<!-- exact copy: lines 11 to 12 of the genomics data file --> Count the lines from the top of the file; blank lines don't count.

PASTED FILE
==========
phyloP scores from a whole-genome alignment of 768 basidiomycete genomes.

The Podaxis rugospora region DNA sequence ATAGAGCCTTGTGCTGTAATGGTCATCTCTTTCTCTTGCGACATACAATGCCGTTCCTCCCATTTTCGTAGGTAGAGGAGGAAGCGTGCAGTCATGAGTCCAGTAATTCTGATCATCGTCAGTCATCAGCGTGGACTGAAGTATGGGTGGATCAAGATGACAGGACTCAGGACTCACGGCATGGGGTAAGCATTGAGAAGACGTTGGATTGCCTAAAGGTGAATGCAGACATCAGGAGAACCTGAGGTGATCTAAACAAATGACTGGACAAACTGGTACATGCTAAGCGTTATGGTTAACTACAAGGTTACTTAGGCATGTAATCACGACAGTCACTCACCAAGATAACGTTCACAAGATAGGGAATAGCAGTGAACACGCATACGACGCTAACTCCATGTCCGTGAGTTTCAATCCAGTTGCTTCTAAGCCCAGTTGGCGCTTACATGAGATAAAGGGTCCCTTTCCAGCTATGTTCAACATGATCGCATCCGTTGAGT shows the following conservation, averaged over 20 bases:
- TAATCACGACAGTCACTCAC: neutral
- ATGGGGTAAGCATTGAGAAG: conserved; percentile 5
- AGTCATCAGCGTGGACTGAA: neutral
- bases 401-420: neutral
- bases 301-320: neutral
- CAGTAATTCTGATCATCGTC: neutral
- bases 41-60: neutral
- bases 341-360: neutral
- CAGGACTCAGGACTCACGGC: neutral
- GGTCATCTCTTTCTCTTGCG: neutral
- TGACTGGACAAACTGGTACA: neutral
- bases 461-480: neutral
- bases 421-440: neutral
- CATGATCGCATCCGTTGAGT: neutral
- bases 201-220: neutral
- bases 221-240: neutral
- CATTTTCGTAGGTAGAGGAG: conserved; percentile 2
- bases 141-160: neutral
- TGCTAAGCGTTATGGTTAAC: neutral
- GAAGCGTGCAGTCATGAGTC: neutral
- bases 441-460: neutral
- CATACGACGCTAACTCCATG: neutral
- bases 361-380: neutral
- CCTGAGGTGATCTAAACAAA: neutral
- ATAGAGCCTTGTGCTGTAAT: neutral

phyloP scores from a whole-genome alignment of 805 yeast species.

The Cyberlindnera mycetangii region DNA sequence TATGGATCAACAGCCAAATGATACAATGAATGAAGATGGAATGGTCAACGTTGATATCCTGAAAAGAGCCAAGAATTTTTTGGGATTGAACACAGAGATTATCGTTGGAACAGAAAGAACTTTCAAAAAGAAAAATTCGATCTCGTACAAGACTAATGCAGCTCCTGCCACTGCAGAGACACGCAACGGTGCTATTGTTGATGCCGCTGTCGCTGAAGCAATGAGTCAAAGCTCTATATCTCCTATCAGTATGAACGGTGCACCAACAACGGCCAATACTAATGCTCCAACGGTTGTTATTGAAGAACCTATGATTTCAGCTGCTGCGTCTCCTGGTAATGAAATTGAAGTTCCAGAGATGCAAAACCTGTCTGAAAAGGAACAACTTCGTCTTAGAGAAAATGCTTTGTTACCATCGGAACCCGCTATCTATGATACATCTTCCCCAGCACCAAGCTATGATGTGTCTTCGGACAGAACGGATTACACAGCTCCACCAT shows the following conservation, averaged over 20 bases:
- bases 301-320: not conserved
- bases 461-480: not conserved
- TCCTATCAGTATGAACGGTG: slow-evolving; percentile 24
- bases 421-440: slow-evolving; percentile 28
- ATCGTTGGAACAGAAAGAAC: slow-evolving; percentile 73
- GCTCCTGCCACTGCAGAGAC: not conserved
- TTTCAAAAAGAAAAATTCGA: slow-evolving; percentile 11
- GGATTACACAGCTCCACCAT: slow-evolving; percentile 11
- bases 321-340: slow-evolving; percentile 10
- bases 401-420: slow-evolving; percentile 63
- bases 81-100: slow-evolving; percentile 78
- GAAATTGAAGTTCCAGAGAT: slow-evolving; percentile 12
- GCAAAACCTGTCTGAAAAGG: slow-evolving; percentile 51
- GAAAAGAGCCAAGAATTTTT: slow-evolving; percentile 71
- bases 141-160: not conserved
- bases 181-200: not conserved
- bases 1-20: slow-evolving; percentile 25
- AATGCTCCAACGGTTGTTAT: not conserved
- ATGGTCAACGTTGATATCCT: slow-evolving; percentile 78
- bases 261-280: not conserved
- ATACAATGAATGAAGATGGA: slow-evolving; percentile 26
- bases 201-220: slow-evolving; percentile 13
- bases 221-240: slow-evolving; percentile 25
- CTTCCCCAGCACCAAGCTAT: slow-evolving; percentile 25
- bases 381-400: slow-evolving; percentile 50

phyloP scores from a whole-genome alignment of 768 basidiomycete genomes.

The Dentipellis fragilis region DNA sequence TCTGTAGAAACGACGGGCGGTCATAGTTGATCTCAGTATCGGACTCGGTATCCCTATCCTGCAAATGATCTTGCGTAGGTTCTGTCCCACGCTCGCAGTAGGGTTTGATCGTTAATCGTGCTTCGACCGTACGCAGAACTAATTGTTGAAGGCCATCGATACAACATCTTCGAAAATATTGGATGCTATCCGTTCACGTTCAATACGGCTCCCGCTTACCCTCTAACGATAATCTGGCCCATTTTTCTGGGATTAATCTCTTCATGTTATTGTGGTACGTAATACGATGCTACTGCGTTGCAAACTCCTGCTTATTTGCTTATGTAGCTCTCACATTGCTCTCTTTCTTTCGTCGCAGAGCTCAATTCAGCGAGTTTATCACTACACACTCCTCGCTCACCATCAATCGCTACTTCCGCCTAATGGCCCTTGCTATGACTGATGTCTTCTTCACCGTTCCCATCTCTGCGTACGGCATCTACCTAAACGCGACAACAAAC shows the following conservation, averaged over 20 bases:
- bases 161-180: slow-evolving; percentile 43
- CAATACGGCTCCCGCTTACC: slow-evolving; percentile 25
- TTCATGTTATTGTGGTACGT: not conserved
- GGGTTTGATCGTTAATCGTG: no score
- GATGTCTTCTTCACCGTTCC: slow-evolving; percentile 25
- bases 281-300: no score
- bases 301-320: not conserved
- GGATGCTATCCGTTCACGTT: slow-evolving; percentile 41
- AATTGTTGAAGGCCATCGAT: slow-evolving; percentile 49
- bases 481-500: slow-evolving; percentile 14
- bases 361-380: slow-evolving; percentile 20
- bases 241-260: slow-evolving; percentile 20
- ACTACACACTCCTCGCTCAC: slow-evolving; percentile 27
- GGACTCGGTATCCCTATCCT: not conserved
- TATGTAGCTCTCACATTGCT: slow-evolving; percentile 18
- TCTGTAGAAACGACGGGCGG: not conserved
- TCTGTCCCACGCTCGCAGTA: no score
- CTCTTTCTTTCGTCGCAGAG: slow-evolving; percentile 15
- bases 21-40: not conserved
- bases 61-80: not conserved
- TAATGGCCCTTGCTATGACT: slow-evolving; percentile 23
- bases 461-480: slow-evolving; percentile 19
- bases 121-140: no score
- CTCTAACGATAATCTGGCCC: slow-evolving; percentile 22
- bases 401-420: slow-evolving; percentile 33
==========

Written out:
- CAGGACTCAGGACTCACGGC: neutral
- GGTCATCTCTTTCTCTTGCG: neutral